“We certainly want prevention drugs that can be used in both men and women at different age ranges, and ideally during pregnancy as well, because we know many of our new infections are happening during pregnancy,” Meg Doherty, treatment and care coordinator at the World Health Organization Department of HIV/AIDS, said in the opening press conference.

She mentioned the long tail of cabotegravir, referencing the period of time when people who stop receiving injections could develop drug resistance if they catch HIV, which is more problematic for women than men.

Potential users of PrEP are often concerned about stereotypes, for example sexual promiscuity, and many women who take PrEP feel the need to hide it from partners and family members.

In accessing PrEP, women face the additional challenges of political will, poverty, and gender- based violence, said Yvette Raphael, executive director of the new South Africa-based organization Advocacy for Prevention of HIV and AIDS.

She said the long-acting injectable would “remove the pill burden” for women, and because it would be easier to stick with the regimen, it “would be a revolutionary and empowering tool.”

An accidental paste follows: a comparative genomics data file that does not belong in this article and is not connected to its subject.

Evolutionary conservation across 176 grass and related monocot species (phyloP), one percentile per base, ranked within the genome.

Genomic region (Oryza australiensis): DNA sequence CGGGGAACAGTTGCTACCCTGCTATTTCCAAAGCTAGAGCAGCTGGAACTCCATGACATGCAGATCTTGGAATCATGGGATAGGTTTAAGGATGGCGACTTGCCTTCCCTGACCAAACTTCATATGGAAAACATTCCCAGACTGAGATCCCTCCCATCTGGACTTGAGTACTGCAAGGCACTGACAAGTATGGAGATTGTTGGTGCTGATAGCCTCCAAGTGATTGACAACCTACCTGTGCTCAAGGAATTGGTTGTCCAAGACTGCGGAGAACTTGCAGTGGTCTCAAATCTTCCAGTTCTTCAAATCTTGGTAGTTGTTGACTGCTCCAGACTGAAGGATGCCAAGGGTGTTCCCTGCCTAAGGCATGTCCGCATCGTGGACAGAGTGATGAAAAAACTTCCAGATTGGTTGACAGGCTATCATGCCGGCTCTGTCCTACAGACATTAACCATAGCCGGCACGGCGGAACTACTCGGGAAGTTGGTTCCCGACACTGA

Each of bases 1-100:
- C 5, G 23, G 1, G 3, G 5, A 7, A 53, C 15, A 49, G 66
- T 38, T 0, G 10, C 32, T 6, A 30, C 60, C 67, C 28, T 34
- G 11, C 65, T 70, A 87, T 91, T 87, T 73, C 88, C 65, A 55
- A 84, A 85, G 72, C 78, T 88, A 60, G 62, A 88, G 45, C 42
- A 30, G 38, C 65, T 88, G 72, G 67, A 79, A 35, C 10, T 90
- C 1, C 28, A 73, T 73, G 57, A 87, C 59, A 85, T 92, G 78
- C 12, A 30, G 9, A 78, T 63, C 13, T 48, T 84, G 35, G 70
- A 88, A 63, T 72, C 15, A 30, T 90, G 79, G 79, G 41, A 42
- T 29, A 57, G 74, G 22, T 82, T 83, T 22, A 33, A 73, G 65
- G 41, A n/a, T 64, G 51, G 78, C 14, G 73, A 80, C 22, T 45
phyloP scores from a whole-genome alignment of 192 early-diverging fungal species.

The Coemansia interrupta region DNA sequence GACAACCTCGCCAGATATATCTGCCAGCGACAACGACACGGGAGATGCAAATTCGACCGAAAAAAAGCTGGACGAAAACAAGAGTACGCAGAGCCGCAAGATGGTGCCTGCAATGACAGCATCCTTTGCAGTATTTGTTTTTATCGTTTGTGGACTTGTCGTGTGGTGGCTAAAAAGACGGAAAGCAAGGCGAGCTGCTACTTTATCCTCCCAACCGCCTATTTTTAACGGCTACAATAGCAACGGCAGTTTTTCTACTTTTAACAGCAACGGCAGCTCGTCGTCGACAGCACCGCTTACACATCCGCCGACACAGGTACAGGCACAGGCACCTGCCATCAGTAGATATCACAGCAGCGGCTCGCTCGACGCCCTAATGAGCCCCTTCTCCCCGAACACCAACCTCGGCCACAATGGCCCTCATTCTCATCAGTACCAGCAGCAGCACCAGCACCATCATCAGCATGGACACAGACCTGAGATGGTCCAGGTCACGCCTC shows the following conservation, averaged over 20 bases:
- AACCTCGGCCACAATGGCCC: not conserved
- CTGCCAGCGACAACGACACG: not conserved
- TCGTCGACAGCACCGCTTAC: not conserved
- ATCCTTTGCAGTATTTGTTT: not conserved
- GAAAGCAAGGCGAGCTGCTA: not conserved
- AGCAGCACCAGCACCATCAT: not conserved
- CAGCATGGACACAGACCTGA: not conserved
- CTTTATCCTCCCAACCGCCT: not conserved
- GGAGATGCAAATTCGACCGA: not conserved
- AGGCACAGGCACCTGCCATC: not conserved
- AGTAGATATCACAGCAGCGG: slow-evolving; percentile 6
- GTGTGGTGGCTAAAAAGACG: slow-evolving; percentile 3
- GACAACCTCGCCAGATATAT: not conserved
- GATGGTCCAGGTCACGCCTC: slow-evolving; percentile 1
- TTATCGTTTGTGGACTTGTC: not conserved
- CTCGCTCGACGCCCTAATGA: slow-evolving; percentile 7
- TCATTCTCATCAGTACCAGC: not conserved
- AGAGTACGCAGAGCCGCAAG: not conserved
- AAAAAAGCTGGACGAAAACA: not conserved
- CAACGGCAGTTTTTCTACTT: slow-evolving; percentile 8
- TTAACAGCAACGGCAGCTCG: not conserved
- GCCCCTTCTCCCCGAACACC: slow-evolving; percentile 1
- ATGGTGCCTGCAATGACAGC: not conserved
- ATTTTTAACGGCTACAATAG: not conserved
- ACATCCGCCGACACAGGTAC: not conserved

Warren of AVAC said many of the big questions about cabotegravir have to do with innovation — not just in research and development, but also in delivery.

“Cabotegravir works for this one population,” Warren said. “But will it work for women? Will regulators approve it? And can we deliver it at scale?”

About the author

  • Catherine Cheney

    Catherine Cheney is a Senior Reporter for Devex. She covers the West Coast of the U.S., focusing on the role of technology, innovation, and philanthropy in achieving the Sustainable Development Goals. And she frequently represents Devex as a speaker and moderator. Prior to joining Devex, Catherine earned her bachelor’s and master’s degrees from Yale University, worked as a web producer for POLITICO and reporter for World Politics Review, and helped to launch NationSwell. Catherine has reported domestically and internationally for outlets including The Atlantic and the Washington Post. Catherine also works for the Solutions Journalism Network, a non profit that trains and connects reporters to cover responses to problems.